The Department of Justice's recent announcement that it had settled its case against Luther Burbank Savings challenging Luther's minimum loan amount policy demonstrates the DOJ's continued focus on fair lending. The settlement underscores the need for lenders to have their lending policies reviewed by counsel for compliance with fair lending laws and to be prepared to defend such policies against fair lending challenges.
The DOJ's complaint, filed in the U.S. District Court for the Central District of California, alleged that from 2006 through mid-2011, Luther enforced a $400,000 minimum loan amount policy for its wholesale single-family residential mortgage loan program. The DOJ charged that the policy violated the Equal Credit Opportunity Act and the Fair Housing Act because it had a disparate impact on the basis of race and national origin. Using Home Mortgage Disclosure Act data reported by Luther and other residential mortgage lenders, the complaint alleged that Luther originated significantly fewer single-family residential mortgage loans to African-American or Hispanic borrowers or in majority-minority tracts throughout California than comparable prime lenders.
The settlement, which must be approved by the court, requires the bank to make available at least $1.1 million in a special financing program designed to increase Luther's residential mortgage loans to qualified California borrowers seeking loans of $400,000 or less. Luther must also spend at least (1) $450,000 on partnerships with community-based organizations that provide credit and financial services to minorities, (2) $300,000 on targeted advertising and marketing to minorities, and (3) $150,000 on credit counseling, financial literacy, and other consumer education programs. Luther is prohibited from establishing or implementing a $400,000 minimum loan amount policy and must notify the DOJ before increasing its current $20,000 minimum loan amount (which took effect in 2011 after the lawsuit was referred to the DOJ by the Office of Thrift Supervision). The settlement also requires Luther to provide fair lending training to its employees and to offer such training to brokers who refer loans to the bank.
While the DOJ may continue to pursue disparate impact claims that are already in its pipeline, that legal theory is on shaky ground. In fact, the U.S. Supreme Court could have another opportunity to decide whether disparate impact claims are available under the Fair Housing Act if it grants the petition for certiorari filed in Mount Holly v. Mount Holly Gardens Citizens in Action, Inc. As discussed in our prior legal alert, the issues in Mount Holly are virtually a carbon copy of those raised in Magner v. Gallagher, which was dismissed by the parties soon before the Supreme Court was scheduled to hear oral arguments.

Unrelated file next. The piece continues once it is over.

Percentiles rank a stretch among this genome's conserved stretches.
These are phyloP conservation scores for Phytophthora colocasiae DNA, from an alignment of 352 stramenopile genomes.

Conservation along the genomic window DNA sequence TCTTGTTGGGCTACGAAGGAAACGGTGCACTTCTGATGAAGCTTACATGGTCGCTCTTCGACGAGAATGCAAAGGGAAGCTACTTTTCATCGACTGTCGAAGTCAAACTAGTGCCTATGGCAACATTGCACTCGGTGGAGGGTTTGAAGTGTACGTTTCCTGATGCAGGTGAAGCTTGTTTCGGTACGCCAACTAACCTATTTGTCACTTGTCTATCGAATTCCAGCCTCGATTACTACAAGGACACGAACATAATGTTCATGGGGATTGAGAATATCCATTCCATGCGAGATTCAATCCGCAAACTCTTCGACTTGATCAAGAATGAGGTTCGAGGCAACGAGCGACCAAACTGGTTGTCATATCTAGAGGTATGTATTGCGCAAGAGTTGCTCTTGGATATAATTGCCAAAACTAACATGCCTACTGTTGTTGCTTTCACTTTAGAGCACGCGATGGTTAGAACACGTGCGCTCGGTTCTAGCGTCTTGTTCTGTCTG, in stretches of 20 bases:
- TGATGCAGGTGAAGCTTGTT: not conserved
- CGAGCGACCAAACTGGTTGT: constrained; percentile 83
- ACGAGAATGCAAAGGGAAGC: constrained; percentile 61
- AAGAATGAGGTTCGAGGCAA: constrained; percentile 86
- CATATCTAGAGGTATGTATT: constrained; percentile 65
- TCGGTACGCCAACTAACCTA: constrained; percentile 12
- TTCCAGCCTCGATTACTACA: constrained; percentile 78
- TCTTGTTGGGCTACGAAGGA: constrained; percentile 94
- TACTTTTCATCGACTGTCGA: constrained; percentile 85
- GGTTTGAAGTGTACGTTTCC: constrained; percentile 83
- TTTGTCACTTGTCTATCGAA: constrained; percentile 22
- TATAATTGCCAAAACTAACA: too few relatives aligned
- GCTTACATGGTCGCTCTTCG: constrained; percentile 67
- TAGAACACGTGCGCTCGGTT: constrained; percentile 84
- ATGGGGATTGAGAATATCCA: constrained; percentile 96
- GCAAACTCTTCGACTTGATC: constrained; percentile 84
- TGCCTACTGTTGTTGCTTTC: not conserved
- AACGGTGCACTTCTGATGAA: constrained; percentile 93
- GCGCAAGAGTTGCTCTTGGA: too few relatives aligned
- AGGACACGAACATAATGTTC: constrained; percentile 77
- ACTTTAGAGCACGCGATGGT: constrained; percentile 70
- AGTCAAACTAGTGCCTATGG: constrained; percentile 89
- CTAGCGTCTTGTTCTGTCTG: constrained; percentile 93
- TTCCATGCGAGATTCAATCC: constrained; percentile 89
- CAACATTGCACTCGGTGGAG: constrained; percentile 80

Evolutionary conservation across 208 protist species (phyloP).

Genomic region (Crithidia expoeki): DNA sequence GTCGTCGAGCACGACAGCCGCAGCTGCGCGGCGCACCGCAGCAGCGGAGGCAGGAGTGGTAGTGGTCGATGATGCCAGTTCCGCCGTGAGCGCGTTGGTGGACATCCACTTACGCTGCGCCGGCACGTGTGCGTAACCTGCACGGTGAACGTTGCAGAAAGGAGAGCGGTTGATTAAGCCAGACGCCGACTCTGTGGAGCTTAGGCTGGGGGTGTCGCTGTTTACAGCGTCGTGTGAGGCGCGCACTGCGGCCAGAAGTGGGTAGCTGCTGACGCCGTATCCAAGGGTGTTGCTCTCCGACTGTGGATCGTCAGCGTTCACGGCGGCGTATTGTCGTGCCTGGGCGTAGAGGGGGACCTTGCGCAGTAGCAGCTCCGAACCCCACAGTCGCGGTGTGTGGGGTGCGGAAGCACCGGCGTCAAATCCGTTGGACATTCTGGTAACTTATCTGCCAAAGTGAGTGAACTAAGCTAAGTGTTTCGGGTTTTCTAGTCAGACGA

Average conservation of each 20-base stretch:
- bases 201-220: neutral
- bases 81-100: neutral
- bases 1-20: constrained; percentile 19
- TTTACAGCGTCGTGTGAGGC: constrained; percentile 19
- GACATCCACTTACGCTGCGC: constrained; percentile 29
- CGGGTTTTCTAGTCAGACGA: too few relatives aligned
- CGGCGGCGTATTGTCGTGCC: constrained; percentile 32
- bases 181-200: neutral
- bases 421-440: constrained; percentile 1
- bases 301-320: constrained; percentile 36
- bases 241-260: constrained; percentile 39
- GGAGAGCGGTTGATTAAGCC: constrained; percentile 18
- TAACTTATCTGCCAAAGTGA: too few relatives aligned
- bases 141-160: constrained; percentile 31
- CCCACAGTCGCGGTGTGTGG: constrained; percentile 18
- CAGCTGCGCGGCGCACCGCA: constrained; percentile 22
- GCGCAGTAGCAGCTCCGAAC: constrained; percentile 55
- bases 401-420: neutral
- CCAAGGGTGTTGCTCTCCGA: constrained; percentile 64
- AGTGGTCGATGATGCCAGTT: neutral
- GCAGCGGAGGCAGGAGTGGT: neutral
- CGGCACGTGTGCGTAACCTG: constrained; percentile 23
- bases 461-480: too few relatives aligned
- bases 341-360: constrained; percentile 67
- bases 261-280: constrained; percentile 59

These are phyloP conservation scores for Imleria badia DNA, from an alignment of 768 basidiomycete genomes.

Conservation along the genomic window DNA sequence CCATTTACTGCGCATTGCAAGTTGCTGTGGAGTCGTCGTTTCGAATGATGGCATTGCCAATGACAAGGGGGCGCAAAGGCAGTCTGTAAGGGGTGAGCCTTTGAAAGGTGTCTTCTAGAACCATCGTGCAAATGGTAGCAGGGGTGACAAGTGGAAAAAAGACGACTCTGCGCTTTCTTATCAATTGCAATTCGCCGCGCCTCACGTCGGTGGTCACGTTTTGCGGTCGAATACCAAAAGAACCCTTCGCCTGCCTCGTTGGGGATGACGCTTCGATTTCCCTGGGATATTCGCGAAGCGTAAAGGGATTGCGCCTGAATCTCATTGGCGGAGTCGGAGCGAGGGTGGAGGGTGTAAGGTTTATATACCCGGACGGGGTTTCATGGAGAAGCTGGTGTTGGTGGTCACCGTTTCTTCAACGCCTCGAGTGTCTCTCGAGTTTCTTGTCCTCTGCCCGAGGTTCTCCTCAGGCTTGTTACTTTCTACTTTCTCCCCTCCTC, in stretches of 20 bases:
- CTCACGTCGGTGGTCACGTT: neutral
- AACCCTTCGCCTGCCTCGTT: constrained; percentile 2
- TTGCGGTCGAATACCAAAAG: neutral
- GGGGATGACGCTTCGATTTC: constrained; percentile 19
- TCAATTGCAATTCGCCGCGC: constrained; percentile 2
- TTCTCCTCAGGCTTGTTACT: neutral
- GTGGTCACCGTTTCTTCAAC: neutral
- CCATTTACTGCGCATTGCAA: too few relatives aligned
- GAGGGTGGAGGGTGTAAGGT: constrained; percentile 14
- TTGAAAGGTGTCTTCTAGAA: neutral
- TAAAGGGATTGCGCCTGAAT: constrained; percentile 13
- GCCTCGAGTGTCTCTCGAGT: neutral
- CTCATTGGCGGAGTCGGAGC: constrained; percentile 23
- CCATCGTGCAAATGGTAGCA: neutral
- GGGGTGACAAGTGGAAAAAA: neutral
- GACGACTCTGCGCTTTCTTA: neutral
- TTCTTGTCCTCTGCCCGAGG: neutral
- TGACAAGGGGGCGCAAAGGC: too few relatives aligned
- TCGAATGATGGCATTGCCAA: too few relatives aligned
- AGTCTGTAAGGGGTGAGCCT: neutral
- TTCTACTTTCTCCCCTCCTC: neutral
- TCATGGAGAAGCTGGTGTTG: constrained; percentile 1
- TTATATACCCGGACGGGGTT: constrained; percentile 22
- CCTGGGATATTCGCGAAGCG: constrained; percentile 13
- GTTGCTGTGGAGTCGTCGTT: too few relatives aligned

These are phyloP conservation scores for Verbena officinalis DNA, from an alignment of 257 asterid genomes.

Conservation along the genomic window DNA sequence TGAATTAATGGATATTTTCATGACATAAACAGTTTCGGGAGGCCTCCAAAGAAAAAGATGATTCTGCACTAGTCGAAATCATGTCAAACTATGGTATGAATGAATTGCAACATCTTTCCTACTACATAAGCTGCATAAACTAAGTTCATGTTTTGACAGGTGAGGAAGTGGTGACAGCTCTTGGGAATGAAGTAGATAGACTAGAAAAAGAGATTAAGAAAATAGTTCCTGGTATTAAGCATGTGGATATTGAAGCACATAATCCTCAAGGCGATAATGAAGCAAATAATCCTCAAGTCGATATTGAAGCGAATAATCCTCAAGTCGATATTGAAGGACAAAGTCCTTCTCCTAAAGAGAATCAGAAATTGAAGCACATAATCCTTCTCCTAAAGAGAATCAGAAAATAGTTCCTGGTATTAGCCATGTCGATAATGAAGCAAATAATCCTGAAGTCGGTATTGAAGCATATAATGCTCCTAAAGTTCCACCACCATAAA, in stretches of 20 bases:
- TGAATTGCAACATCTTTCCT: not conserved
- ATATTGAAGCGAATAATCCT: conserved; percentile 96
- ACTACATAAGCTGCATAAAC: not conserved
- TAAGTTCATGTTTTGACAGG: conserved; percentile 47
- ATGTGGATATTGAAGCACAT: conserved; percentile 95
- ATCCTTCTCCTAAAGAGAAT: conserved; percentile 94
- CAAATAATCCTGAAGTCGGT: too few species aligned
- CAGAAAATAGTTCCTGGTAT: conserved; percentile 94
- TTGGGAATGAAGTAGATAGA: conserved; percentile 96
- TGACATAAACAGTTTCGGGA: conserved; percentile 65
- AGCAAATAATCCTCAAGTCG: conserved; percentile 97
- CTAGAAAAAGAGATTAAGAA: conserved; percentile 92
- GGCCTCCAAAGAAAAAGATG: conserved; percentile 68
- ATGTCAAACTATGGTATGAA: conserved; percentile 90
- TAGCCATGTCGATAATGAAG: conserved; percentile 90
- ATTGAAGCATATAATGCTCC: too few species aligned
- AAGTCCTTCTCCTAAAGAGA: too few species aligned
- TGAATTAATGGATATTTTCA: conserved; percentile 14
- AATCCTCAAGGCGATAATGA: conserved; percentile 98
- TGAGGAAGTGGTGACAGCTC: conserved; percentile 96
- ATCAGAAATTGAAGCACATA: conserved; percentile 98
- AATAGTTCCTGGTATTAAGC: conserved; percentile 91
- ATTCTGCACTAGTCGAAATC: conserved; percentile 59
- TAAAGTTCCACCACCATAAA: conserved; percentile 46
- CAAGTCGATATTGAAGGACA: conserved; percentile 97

As a possible harbinger of future DOJ actions, the DOJ last month announced the settlement of a "pattern or practice" fair lending lawsuit against GFI Mortgage Bankers, Inc., that restyled a disparate impact case as a "knew or should have known" disparate treatment case. The settlement required GFI to pay a total of $3.555 million, consisting of $3.5 million in monetary damages to aggrieved borrowers and a $55,000 civil penalty. Our prior legal alert about that settlement questioned the DOJ's attempt to use disparate impact evidence to establish that GFI had engaged in intentional discrimination.
Because of the importance of these cases to our clients, Ballard Spahr will be conducting a webinar on "Fair Lending Lessons from the DOJ's Settlement with GFI” on Wednesday, October 10, 2012, from 12 p.m. to 1 p.m. ET. To register, send an e-mail to email@example.com.
To help consumer credit providers prepare for examinations and to prevent, manage, and defend against the increasing number of fair lending challenges, Ballard Spahr has created a Fair Lending Task Force. The task force brings together regulatory attorneys who deal with fair lending law compliance (including the preparation of fair lending assessments in advance of Consumer Financial Protection Bureau examinations), litigators who defend against claims of fair lending violations, and attorneys who likewise understand the statistical analyses that underlie fair lending assessments and discrimination claims.
Ballard Spahr’s Consumer Financial Services Group is nationally recognized for its guidance in structuring and documenting new consumer financial services products, its experience with the full range of federal and state consumer credit laws throughout the country, and its skill in litigation defense and avoidance. The group includes the firm’s Mortgage Banking Group, which combines broad regulatory experience assisting clients in both the residential and commercial mortgage industries with formidable skill in litigation and depth in enforcement actions and transactions
The group also produces the CFPB Monitor
, a blog that focuses exclusively on important Consumer Financial Protection Bureau developments. To subscribe, use the link provided to the right. For more information, please contact CFS Practice Leader Alan S. Kaplinsky at 215.864.8544 or firstname.lastname@example.org, Mortgage Banking Practice Leader Richard J. Andreano, Jr., at 202.661.2271 or email@example.com, Fair Lending Task Force Leader Christopher J. Willis at 678.420.9436 or firstname.lastname@example.org, or John L. Culhane, Jr., at 215.864.8535 or email@example.com.
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